1) Pray for Petey: Star rookie Elias Pettersson was injured five minutes into the third period when he was slammed to the ice by Panthers defenceman Michael Matheson. The play came moments after Pettersson had turned Matheson inside out in the Panthers zone and looked to be an attempt at payback on the blueliner's part. Matheson hit Pettersson into the boards and then threw him to the ice and it appeared the Canuck forward hit his head on the ice. A dazed Pettersson laid on the ice briefly before attempting to get back to his feet. Initially he stumbled and was aided by one of the on-ice officials before being tended to by the Canucks training staff. He left the game, headed to the locker room and did not return. A minute later, Bo Horvat broke a 2-2 tie and scored what turned out to be the winning goal. However, there was no attempt by any Canuck to go after Matheson in any way over the final 15 minutes of the contest. After the game, Travis Green had no update on Pettersson's condition and did not want to discuss the lack of physical pushback. These teams meet again on January 13th in Vancouver.

2) The Pettersson effect: The Canucks have scored at least three goals in all five of the games they've played so far this season. They did not score three-plus in a single five-game stretch at any point last season. Much of that is because of Pettersson who has a team-high five goals and eight points. Beyond those numbers, though, his importance to the team can be measured in other ways. The kid has scored the first Canucks goal of the game in four of his first five NHL contests. When this team needs a spark, he has provided it almost every single night. He opened the scoring in his NHL debut and tied the game at 1-1 in Calgary, Tampa and in Florida. The Canucks have surrendered the first goal of the game in four straight, but in three of those outings, Pettersson has brought them back to level terms and in both games in the state of Florida the Canucks went on to win. If they fall behind 2-0 in any of those games, the Canucks very likely don't have more wins than losses at this stage of the season.

3) Ride the hot hand: For the second straight game, Anders Nilsson gave the Canucks the kind of goaltending needed to win hockey games. He wasn't spectacular in Florida on Saturday, but he didn't have to be. He simply made the saves he was supposed to make and looked composed in the final few minutes while protecting the 3-2 lead. In two games in the Sunshine State, Nilsson sparkled stopping 57 of 60 shots and gave up no third period goals as the Canucks pushed to victory. He has won more games in the past 72 hours than he did over the final five months of last season. And he's earned the opportunity to keep playing. The Canucks have a little momentum for the first time this season and Nilsson's steady presence is one of the reasons why. Let him face the Penguins in Pittsburgh on Tuesday.

4) Special forces: The Canucks won the special teams battle on Saturday and won the game. The team went 1/4 on the power play while killing off all five Florida opportunities with the man-advantage. Last Saturday in Calgary, the Canucks got torched for three goals while short-handed. Those are the only power play goals the team has surrendered this season. The penalty killers have been perfect since their stop at the Saddledome successfully thwarting a pair of Carolina power plays, five in Tampa and five more in Florida. Meanwhile, the power play connected for the fifth time this season when Pettersson scored with an absolute laser over the glove hand of James Reimer with 5:12 remaining in the second period. The Canucks are now 5/19 (26.3%) with the man-advantage in the early going this season. Obviously that will be put to the test if Pettersson is out for any length of time.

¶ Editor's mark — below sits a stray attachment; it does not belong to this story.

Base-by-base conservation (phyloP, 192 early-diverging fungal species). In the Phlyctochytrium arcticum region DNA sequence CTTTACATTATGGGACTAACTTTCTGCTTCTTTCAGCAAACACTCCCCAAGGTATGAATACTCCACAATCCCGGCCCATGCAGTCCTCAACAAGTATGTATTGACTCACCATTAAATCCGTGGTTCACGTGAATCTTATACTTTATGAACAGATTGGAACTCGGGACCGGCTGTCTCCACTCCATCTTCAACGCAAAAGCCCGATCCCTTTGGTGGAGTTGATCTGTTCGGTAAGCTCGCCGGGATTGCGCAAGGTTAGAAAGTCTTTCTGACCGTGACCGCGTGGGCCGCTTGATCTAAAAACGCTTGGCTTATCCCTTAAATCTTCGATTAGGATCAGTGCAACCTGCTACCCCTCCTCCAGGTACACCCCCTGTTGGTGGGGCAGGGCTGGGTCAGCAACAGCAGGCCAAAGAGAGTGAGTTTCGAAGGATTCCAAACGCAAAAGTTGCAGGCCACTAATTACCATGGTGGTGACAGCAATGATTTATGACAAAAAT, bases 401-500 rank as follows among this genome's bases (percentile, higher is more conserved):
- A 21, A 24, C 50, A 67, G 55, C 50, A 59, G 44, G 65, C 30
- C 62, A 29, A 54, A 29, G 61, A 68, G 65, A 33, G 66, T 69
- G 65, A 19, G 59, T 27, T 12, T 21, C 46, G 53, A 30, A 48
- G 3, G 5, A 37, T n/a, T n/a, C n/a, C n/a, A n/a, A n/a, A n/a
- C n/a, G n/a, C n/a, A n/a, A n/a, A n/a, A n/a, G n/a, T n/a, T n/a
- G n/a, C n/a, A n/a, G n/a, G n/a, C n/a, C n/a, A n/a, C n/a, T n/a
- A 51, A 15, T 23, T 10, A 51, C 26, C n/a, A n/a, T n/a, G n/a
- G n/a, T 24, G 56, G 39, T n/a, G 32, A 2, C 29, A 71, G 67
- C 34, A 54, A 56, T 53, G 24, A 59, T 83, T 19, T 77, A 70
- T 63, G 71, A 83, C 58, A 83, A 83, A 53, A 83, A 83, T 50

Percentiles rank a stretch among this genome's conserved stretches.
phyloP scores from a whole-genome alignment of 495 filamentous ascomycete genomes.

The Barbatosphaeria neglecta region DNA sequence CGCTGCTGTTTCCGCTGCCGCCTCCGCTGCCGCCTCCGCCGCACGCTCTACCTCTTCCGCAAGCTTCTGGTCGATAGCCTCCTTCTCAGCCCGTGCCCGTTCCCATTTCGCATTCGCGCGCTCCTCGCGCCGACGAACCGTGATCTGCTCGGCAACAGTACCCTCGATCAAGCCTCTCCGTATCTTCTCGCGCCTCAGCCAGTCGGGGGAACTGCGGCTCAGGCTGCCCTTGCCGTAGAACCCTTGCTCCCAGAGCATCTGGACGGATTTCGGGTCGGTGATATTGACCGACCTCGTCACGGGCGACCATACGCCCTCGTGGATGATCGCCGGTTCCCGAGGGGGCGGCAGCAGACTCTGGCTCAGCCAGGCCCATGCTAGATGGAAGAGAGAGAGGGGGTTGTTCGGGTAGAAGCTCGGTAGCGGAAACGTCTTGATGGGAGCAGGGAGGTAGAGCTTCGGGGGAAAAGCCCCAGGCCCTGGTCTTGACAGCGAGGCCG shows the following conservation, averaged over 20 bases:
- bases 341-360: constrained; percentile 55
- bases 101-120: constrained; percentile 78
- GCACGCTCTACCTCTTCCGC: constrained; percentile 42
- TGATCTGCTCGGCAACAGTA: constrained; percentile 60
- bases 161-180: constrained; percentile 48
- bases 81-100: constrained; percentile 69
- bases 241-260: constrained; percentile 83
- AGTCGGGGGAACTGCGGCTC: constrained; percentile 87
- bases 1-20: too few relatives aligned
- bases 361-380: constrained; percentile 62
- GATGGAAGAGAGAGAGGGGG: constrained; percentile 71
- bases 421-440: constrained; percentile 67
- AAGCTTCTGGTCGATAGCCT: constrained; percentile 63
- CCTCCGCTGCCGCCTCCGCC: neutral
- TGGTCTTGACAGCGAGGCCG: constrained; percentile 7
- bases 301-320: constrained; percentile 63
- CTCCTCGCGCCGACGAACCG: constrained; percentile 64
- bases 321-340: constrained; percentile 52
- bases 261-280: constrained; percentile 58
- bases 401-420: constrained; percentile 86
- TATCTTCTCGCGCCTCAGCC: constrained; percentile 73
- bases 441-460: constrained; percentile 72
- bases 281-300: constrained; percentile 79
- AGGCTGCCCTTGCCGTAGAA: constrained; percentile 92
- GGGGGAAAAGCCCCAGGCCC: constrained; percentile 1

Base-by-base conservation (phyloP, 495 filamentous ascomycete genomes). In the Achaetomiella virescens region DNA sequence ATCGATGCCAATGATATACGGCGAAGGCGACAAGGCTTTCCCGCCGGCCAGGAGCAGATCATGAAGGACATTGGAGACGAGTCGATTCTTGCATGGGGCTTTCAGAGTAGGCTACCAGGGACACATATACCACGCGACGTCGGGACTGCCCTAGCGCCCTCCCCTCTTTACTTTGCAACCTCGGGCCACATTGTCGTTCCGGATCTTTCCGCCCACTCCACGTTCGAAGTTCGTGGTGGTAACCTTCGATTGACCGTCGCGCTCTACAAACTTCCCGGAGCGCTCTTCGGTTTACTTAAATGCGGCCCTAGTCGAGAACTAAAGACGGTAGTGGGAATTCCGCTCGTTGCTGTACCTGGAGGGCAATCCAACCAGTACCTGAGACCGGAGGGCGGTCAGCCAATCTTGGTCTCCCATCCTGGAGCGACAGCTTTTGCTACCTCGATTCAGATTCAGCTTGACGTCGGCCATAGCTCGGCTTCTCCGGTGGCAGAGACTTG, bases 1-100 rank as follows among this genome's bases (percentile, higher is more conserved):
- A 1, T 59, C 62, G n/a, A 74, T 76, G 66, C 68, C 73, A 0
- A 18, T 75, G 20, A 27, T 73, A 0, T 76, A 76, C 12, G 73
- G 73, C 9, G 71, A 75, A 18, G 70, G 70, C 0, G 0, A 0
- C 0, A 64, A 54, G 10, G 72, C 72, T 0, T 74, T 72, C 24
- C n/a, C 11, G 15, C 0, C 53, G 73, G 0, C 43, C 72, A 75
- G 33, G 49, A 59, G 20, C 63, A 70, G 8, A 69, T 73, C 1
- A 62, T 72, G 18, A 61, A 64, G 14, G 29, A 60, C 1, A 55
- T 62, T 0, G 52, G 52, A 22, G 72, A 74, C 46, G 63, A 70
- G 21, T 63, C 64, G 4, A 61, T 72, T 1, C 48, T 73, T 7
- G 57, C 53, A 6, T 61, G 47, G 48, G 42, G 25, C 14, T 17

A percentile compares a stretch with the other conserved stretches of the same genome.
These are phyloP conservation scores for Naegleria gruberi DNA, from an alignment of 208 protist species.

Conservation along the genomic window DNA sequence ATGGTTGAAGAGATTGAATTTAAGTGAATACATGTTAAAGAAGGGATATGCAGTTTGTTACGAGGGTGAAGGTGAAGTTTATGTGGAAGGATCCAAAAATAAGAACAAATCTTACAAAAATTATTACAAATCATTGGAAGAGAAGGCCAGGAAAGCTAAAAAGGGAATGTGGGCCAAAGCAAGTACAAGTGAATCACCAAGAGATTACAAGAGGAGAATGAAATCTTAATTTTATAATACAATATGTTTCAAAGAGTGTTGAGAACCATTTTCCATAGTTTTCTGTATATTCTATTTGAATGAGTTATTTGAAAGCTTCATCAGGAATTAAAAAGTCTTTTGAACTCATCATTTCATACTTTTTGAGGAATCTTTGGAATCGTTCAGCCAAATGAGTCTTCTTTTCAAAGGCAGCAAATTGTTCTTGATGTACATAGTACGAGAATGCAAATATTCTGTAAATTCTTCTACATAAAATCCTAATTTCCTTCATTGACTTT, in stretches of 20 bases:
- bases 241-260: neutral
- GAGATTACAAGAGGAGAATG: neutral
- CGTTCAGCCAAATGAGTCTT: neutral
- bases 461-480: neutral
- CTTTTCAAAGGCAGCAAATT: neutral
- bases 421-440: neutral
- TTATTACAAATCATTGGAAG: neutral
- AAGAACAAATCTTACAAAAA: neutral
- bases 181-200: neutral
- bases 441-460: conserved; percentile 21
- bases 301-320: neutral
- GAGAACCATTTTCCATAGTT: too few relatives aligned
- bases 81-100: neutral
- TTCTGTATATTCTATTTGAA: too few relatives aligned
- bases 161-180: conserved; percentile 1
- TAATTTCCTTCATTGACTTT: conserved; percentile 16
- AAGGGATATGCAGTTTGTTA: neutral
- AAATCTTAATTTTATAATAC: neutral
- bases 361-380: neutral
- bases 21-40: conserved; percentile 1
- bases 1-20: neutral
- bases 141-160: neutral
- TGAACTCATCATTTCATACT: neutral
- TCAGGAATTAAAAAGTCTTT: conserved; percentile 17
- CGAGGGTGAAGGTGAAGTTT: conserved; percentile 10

5) Dogged by injuries: On Saturday, the Canucks entered the night completely healthy. That didn't last long. With the return to the lineup of Antoine Roussel, the team had no one in sick bay. Now all eyes are on Elias Pettersson. But Jay Beagle left Saturday's game, too. He appeared to block a Mike Hoffman shot with his forearm with about three minutes to play. He was clearly in pain, but finished his shift before heading down the tunnel to the room. The Canucks finished the night down two centres and leaned on Bo Horvat and Brandon Sutter to see the game through. Green had no update on Beagle after the game. He played 16:42 on the night registering a shot, two hits and winning 8 of 15 face-offs.

6) There's a discussion to be had about the value of a standings point in mid-October for a non-playoff team. The game was tied 2-2 at the time of the Pettersson injury. A minute later, the Canucks took a 3-2 lead. If someone would have gone after Matheson and received a penalty, the Canucks still would have had the chance to kill it off. Their penalty killing was good on Saturday. Even if Florida would have scored, there's a strong possibility that the game would have gone into overtime and the Canucks would have secured at the very least a single standings point. And they'd still have a chance to collect the bonus point. So there was a scenario whereby they could have gained a measure of revenge and still get both points. There was a scenario where they could have made a statement and taken just one point. The rematch in mid-January is Game 47 of the season. Who knows what the Canucks season looks like by then? Would it not have been worth risking perhaps a single standings point to send a message to Matheson, the Florida Panthers and the entire league? It seems standing up for Pettersson is worth a single point in the standings.